In his article “The ‘True Unbeliever’” in the December 2009/January 2010 Free Inquiry, Paul Kurtz offers a misleadin g and unfair analysis of the so-called New Atheists. Kurtz uses such labels as “fundamentalist” and “true believer” to refer to persons who hold strong beliefs and are determined not to change them. He then generalizes the “true believer” concept to apply to atheists and speculates about “true unbelievers.” By way of bashing this subgroup, he writes: “Nonetheless, there still lingers among some true unbelievers an unflinching conviction toward atheism—God does not exist, period; they are convinced of that!” Kurtz seems to be criticizing the belief that God certainly does not exist, and this is probably a justified and helpful criticism. Atheists who hold this view should be more humble and conclude that God very probably does not exist or almost certainly does not exist. Kurtz confuses certainty with inflexibility. Even if an atheist believes that God certainly does not exist, this does not necessarily mean that he or she is unwilling to change that belief. Most atheists I know are scientific about God’s existence; if shown plentiful unequivocal evidence that God exists, they would abandon atheism.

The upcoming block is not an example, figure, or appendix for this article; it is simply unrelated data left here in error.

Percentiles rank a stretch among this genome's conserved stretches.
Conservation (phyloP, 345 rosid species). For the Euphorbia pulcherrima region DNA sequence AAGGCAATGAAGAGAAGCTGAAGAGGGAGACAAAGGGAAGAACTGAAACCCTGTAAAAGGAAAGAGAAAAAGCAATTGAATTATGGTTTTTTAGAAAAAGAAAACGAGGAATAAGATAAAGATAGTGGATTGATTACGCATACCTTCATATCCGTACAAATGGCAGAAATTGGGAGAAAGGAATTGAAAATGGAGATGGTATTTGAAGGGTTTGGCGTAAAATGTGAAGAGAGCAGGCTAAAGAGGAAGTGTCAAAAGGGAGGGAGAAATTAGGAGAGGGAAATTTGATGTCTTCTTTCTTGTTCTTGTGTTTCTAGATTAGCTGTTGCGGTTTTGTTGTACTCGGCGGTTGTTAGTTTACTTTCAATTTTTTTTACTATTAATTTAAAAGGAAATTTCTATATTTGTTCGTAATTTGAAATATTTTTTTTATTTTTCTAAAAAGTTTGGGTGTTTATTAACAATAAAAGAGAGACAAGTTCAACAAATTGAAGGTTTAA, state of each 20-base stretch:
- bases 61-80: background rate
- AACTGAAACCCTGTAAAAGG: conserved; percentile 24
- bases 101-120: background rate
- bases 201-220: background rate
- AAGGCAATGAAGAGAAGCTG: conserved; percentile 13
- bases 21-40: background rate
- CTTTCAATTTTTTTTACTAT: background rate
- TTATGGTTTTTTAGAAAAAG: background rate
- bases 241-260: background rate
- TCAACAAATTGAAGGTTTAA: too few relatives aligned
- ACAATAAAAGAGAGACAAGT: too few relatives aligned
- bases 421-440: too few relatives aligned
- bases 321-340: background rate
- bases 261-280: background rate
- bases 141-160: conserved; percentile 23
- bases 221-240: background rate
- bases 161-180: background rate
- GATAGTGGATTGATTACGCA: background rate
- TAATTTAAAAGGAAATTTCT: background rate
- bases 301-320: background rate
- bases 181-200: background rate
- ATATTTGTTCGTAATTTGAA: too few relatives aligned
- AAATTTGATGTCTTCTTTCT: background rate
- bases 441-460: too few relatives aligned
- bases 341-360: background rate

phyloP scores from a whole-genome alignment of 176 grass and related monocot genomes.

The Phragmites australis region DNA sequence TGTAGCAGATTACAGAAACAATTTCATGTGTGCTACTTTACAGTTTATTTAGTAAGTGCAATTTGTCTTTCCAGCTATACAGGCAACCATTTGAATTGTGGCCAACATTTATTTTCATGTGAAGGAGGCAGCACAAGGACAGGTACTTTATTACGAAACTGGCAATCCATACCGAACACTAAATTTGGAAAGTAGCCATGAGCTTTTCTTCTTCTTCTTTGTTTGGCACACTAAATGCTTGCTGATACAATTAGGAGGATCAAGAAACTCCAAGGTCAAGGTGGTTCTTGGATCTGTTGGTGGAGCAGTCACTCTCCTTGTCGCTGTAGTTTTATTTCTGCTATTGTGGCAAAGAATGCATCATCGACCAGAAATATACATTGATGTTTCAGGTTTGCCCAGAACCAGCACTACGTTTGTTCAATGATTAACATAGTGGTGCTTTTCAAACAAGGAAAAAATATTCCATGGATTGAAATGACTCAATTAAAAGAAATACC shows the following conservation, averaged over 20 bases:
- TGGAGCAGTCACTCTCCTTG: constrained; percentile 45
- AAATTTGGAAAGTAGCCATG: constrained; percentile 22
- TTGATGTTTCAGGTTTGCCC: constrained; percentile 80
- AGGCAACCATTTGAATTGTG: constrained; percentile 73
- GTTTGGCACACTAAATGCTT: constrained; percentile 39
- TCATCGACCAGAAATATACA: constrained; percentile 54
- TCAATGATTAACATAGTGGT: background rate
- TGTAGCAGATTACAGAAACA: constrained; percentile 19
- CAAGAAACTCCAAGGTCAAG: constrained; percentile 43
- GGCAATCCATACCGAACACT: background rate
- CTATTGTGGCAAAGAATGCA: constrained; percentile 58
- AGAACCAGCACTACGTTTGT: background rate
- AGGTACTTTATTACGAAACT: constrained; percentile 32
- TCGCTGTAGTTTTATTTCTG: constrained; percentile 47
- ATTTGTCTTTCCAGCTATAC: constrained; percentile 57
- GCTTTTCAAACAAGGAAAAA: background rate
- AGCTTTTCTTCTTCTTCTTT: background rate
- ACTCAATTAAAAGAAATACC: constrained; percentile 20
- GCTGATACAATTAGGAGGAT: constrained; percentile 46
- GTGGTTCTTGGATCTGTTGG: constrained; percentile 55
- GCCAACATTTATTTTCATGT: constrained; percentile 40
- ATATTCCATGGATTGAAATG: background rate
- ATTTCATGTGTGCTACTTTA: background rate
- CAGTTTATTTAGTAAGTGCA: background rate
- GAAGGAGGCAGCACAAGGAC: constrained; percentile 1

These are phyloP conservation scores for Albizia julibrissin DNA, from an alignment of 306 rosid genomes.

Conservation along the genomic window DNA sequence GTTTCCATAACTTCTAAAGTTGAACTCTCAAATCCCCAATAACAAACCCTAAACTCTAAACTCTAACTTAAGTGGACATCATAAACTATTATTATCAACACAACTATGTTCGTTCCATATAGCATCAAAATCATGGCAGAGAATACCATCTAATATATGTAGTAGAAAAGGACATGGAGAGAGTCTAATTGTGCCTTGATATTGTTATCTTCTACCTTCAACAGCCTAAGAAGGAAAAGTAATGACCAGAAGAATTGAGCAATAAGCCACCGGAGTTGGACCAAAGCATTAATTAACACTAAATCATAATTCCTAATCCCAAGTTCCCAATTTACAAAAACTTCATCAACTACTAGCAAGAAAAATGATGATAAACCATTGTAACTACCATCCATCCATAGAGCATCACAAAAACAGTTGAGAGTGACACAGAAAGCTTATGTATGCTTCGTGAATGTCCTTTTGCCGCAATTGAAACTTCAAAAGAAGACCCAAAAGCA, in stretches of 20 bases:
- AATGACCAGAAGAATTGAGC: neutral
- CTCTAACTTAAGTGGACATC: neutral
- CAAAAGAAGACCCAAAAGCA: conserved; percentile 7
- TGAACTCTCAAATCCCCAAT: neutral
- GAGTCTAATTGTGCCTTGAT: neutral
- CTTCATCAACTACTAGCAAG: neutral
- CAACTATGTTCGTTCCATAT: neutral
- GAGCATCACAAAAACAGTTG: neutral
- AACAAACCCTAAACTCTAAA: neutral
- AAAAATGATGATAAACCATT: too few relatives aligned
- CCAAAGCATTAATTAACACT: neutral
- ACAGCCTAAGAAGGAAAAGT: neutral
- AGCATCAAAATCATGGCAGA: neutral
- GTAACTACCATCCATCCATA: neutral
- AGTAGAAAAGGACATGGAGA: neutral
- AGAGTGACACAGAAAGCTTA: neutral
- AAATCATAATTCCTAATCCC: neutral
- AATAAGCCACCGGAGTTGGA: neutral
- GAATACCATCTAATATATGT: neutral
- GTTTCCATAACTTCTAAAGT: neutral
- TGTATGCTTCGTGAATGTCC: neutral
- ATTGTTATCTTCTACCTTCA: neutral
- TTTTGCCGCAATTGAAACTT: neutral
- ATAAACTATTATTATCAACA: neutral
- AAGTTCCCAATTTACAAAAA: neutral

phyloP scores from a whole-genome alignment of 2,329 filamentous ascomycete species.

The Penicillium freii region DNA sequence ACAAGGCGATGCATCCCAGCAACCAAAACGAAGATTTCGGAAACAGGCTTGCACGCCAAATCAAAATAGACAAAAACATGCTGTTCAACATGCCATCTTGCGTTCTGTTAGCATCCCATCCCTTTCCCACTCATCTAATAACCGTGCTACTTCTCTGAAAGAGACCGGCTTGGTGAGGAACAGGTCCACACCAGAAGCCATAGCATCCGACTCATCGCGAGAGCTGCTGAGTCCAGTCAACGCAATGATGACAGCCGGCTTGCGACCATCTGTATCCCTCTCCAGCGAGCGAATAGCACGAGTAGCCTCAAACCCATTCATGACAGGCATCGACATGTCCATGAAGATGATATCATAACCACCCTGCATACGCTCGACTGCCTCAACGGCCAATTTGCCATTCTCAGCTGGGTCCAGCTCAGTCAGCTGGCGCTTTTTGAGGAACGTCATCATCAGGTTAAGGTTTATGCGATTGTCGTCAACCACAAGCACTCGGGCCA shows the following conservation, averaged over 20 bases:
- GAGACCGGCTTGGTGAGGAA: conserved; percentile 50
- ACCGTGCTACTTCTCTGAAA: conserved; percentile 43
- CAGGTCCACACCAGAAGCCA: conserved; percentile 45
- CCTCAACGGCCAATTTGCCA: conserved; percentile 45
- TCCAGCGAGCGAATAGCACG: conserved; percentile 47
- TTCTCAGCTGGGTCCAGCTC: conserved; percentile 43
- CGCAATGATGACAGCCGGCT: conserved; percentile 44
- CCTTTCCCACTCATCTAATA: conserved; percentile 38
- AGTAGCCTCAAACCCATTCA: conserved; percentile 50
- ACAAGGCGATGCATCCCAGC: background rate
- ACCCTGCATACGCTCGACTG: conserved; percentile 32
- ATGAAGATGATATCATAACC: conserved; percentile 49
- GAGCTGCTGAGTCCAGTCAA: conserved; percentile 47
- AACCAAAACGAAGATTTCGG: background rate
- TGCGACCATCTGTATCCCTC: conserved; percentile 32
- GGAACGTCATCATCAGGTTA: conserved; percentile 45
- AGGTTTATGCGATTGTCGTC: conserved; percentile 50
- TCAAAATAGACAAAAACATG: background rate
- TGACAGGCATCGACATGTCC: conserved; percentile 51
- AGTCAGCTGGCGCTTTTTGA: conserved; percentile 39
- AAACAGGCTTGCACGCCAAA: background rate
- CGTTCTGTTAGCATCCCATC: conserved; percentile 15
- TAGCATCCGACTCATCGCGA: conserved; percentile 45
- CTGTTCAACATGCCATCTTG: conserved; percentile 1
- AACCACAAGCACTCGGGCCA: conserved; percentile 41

Kurtz then says: “This kind of dogmatic attitude holds that this and only this is true and that anyone who deviates from it is a fool.” Kurtz seems to mean either that some atheists consider “God does not exist” to be the only true proposition among all propositions, a preposterous claim, or that some atheists consider “God does not exist” to be true and “God does exist” to be false, a trivial claim. Either way, Kurtz’s point is superfluous. Even if an atheist believes that God certainly does not exist and is inflexible in holding this belief, this does not necessarily mean that he or she thinks that persons who disagree are fools. If Kurtz is merely advising atheists against classifying theists as fools, he is correct. A person is not a fool on account of a single mistaken belief. He may be foolish in his belief about God but unfoolish about other beliefs. As the late Albert Ellis cautioned, we must not generalize from a behavior or belief to the person as a whole. But Kurtz goes beyond giving good advice to create a straw man. He invents a hypothetical kind of atheist who is certain that God does not exist, will never change this belief no matter what, and considers theists “fools.” This describes neither the atheists I know nor, based on their writings, the so-called New Atheists. If Kurtz thinks that “true unbelievers” exist, then he should present evidence to support that claim. How about some survey results? How about specifying which New Atheists are the “true unbelievers” and backing up this classification with quotations from their works?